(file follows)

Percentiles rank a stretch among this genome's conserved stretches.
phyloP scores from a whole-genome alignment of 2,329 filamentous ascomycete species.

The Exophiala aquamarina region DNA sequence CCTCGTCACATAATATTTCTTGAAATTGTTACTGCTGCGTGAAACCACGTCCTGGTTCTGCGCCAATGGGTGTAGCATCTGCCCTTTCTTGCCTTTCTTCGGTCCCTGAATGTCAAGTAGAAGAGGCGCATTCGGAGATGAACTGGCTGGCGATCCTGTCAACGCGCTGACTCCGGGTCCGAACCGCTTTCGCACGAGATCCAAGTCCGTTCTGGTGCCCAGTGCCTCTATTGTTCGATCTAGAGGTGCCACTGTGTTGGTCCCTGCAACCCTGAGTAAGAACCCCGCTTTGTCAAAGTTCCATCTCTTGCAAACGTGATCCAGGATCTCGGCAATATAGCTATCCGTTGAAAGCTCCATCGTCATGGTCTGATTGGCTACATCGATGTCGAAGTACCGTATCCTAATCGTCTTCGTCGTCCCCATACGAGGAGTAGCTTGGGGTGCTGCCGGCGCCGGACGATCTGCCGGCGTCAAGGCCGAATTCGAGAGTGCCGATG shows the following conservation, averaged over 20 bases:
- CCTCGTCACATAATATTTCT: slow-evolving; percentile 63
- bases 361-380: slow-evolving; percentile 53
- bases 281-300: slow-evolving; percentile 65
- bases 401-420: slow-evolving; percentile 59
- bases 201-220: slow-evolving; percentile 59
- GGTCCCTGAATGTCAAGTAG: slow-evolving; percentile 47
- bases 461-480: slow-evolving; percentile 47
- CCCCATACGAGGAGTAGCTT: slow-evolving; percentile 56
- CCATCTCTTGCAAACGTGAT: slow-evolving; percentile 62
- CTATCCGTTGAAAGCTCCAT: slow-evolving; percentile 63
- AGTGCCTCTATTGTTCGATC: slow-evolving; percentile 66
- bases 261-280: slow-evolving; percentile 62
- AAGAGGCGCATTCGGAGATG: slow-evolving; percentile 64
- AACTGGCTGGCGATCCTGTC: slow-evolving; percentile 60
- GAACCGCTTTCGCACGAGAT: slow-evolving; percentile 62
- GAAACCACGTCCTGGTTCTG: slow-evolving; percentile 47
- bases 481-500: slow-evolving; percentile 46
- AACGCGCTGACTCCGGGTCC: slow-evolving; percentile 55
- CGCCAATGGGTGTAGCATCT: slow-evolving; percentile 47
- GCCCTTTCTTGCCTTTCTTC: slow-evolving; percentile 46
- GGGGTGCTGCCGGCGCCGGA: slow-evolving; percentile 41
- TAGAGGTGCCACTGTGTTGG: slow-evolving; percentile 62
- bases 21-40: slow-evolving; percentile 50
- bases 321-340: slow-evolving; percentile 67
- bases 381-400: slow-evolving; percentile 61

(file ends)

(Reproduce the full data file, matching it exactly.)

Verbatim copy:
Percentiles rank a stretch among this genome's conserved stretches.
phyloP scores from a whole-genome alignment of 2,329 filamentous ascomycete species.

The Exophiala aquamarina region DNA sequence CCTCGTCACATAATATTTCTTGAAATTGTTACTGCTGCGTGAAACCACGTCCTGGTTCTGCGCCAATGGGTGTAGCATCTGCCCTTTCTTGCCTTTCTTCGGTCCCTGAATGTCAAGTAGAAGAGGCGCATTCGGAGATGAACTGGCTGGCGATCCTGTCAACGCGCTGACTCCGGGTCCGAACCGCTTTCGCACGAGATCCAAGTCCGTTCTGGTGCCCAGTGCCTCTATTGTTCGATCTAGAGGTGCCACTGTGTTGGTCCCTGCAACCCTGAGTAAGAACCCCGCTTTGTCAAAGTTCCATCTCTTGCAAACGTGATCCAGGATCTCGGCAATATAGCTATCCGTTGAAAGCTCCATCGTCATGGTCTGATTGGCTACATCGATGTCGAAGTACCGTATCCTAATCGTCTTCGTCGTCCCCATACGAGGAGTAGCTTGGGGTGCTGCCGGCGCCGGACGATCTGCCGGCGTCAAGGCCGAATTCGAGAGTGCCGATG shows the following conservation, averaged over 20 bases:
- CCTCGTCACATAATATTTCT: slow-evolving; percentile 63
- bases 361-380: slow-evolving; percentile 53
- bases 281-300: slow-evolving; percentile 65
- bases 401-420: slow-evolving; percentile 59
- bases 201-220: slow-evolving; percentile 59
- GGTCCCTGAATGTCAAGTAG: slow-evolving; percentile 47
- bases 461-480: slow-evolving; percentile 47
- CCCCATACGAGGAGTAGCTT: slow-evolving; percentile 56
- CCATCTCTTGCAAACGTGAT: slow-evolving; percentile 62
- CTATCCGTTGAAAGCTCCAT: slow-evolving; percentile 63
- AGTGCCTCTATTGTTCGATC: slow-evolving; percentile 66
- bases 261-280: slow-evolving; percentile 62
- AAGAGGCGCATTCGGAGATG: slow-evolving; percentile 64
- AACTGGCTGGCGATCCTGTC: slow-evolving; percentile 60
- GAACCGCTTTCGCACGAGAT: slow-evolving; percentile 62
- GAAACCACGTCCTGGTTCTG: slow-evolving; percentile 47
- bases 481-500: slow-evolving; percentile 46
- AACGCGCTGACTCCGGGTCC: slow-evolving; percentile 55
- CGCCAATGGGTGTAGCATCT: slow-evolving; percentile 47
- GCCCTTTCTTGCCTTTCTTC: slow-evolving; percentile 46
- GGGGTGCTGCCGGCGCCGGA: slow-evolving; percentile 41
- TAGAGGTGCCACTGTGTTGG: slow-evolving; percentile 62
- bases 21-40: slow-evolving; percentile 50
- bases 321-340: slow-evolving; percentile 67
- bases 381-400: slow-evolving; percentile 61